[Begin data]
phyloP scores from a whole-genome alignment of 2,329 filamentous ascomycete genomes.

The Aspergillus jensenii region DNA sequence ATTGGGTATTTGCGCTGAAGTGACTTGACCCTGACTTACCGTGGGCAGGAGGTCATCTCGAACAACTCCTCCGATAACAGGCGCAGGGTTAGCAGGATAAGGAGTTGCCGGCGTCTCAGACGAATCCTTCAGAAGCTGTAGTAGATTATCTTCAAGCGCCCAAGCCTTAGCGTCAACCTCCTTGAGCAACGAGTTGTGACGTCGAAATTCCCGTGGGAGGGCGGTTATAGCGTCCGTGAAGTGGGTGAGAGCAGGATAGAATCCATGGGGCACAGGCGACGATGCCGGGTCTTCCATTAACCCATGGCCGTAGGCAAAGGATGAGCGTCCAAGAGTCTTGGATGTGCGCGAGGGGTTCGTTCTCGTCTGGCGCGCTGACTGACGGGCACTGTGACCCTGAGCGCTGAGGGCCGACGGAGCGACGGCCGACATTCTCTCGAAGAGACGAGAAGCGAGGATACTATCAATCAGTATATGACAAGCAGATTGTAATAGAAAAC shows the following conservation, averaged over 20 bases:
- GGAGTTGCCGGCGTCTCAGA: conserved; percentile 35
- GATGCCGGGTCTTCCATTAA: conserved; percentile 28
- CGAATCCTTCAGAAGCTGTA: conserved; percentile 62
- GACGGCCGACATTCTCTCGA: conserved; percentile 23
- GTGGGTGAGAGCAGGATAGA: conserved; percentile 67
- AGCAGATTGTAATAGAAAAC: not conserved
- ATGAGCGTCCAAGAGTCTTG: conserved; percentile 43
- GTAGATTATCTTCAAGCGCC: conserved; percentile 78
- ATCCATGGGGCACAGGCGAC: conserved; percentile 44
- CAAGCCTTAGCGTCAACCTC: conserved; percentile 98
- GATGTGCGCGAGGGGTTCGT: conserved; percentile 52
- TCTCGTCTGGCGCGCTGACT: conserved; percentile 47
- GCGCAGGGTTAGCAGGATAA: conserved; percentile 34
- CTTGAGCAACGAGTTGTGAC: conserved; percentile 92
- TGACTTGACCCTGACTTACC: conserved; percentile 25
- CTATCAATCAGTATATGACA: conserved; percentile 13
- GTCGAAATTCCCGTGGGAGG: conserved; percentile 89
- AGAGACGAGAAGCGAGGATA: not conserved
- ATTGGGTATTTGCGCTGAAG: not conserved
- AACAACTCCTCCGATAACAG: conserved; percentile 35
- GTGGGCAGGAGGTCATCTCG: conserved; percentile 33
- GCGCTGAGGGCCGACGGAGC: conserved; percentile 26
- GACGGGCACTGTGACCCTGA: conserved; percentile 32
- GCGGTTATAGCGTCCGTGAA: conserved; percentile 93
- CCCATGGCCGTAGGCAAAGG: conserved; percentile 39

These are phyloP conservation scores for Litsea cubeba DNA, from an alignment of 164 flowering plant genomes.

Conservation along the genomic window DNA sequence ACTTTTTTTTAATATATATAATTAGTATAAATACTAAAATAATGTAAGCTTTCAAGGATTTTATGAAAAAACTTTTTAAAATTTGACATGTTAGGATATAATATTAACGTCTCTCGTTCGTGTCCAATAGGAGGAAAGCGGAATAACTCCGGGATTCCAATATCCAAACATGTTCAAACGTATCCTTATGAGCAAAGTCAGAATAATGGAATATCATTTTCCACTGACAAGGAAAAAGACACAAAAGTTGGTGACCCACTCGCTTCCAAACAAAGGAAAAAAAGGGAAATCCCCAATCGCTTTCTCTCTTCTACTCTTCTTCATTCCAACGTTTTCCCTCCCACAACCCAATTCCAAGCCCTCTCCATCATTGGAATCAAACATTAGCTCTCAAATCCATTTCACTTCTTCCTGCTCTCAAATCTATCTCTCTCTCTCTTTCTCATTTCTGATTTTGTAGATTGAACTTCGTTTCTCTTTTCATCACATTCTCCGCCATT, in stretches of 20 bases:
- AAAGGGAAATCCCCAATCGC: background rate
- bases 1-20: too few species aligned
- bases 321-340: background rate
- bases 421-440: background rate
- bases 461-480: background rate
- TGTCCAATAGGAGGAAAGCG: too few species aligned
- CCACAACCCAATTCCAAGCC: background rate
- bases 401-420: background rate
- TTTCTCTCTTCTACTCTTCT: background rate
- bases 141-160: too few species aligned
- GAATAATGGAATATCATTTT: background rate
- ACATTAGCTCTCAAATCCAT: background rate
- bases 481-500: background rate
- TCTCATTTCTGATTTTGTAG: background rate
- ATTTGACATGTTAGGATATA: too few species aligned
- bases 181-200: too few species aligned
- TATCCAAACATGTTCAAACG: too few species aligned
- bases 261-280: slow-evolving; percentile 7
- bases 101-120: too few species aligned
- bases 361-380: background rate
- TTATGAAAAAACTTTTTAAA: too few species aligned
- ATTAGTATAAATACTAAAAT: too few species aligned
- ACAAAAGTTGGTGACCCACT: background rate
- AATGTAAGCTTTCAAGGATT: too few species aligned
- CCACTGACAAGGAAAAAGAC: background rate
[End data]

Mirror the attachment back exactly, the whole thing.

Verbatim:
phyloP scores from a whole-genome alignment of 2,329 filamentous ascomycete genomes.

The Aspergillus jensenii region DNA sequence ATTGGGTATTTGCGCTGAAGTGACTTGACCCTGACTTACCGTGGGCAGGAGGTCATCTCGAACAACTCCTCCGATAACAGGCGCAGGGTTAGCAGGATAAGGAGTTGCCGGCGTCTCAGACGAATCCTTCAGAAGCTGTAGTAGATTATCTTCAAGCGCCCAAGCCTTAGCGTCAACCTCCTTGAGCAACGAGTTGTGACGTCGAAATTCCCGTGGGAGGGCGGTTATAGCGTCCGTGAAGTGGGTGAGAGCAGGATAGAATCCATGGGGCACAGGCGACGATGCCGGGTCTTCCATTAACCCATGGCCGTAGGCAAAGGATGAGCGTCCAAGAGTCTTGGATGTGCGCGAGGGGTTCGTTCTCGTCTGGCGCGCTGACTGACGGGCACTGTGACCCTGAGCGCTGAGGGCCGACGGAGCGACGGCCGACATTCTCTCGAAGAGACGAGAAGCGAGGATACTATCAATCAGTATATGACAAGCAGATTGTAATAGAAAAC shows the following conservation, averaged over 20 bases:
- GGAGTTGCCGGCGTCTCAGA: conserved; percentile 35
- GATGCCGGGTCTTCCATTAA: conserved; percentile 28
- CGAATCCTTCAGAAGCTGTA: conserved; percentile 62
- GACGGCCGACATTCTCTCGA: conserved; percentile 23
- GTGGGTGAGAGCAGGATAGA: conserved; percentile 67
- AGCAGATTGTAATAGAAAAC: not conserved
- ATGAGCGTCCAAGAGTCTTG: conserved; percentile 43
- GTAGATTATCTTCAAGCGCC: conserved; percentile 78
- ATCCATGGGGCACAGGCGAC: conserved; percentile 44
- CAAGCCTTAGCGTCAACCTC: conserved; percentile 98
- GATGTGCGCGAGGGGTTCGT: conserved; percentile 52
- TCTCGTCTGGCGCGCTGACT: conserved; percentile 47
- GCGCAGGGTTAGCAGGATAA: conserved; percentile 34
- CTTGAGCAACGAGTTGTGAC: conserved; percentile 92
- TGACTTGACCCTGACTTACC: conserved; percentile 25
- CTATCAATCAGTATATGACA: conserved; percentile 13
- GTCGAAATTCCCGTGGGAGG: conserved; percentile 89
- AGAGACGAGAAGCGAGGATA: not conserved
- ATTGGGTATTTGCGCTGAAG: not conserved
- AACAACTCCTCCGATAACAG: conserved; percentile 35
- GTGGGCAGGAGGTCATCTCG: conserved; percentile 33
- GCGCTGAGGGCCGACGGAGC: conserved; percentile 26
- GACGGGCACTGTGACCCTGA: conserved; percentile 32
- GCGGTTATAGCGTCCGTGAA: conserved; percentile 93
- CCCATGGCCGTAGGCAAAGG: conserved; percentile 39

These are phyloP conservation scores for Litsea cubeba DNA, from an alignment of 164 flowering plant genomes.

Conservation along the genomic window DNA sequence ACTTTTTTTTAATATATATAATTAGTATAAATACTAAAATAATGTAAGCTTTCAAGGATTTTATGAAAAAACTTTTTAAAATTTGACATGTTAGGATATAATATTAACGTCTCTCGTTCGTGTCCAATAGGAGGAAAGCGGAATAACTCCGGGATTCCAATATCCAAACATGTTCAAACGTATCCTTATGAGCAAAGTCAGAATAATGGAATATCATTTTCCACTGACAAGGAAAAAGACACAAAAGTTGGTGACCCACTCGCTTCCAAACAAAGGAAAAAAAGGGAAATCCCCAATCGCTTTCTCTCTTCTACTCTTCTTCATTCCAACGTTTTCCCTCCCACAACCCAATTCCAAGCCCTCTCCATCATTGGAATCAAACATTAGCTCTCAAATCCATTTCACTTCTTCCTGCTCTCAAATCTATCTCTCTCTCTCTTTCTCATTTCTGATTTTGTAGATTGAACTTCGTTTCTCTTTTCATCACATTCTCCGCCATT, in stretches of 20 bases:
- AAAGGGAAATCCCCAATCGC: background rate
- bases 1-20: too few species aligned
- bases 321-340: background rate
- bases 421-440: background rate
- bases 461-480: background rate
- TGTCCAATAGGAGGAAAGCG: too few species aligned
- CCACAACCCAATTCCAAGCC: background rate
- bases 401-420: background rate
- TTTCTCTCTTCTACTCTTCT: background rate
- bases 141-160: too few species aligned
- GAATAATGGAATATCATTTT: background rate
- ACATTAGCTCTCAAATCCAT: background rate
- bases 481-500: background rate
- TCTCATTTCTGATTTTGTAG: background rate
- ATTTGACATGTTAGGATATA: too few species aligned
- bases 181-200: too few species aligned
- TATCCAAACATGTTCAAACG: too few species aligned
- bases 261-280: slow-evolving; percentile 7
- bases 101-120: too few species aligned
- bases 361-380: background rate
- TTATGAAAAAACTTTTTAAA: too few species aligned
- ATTAGTATAAATACTAAAAT: too few species aligned
- ACAAAAGTTGGTGACCCACT: background rate
- AATGTAAGCTTTCAAGGATT: too few species aligned
- CCACTGACAAGGAAAAAGAC: background rate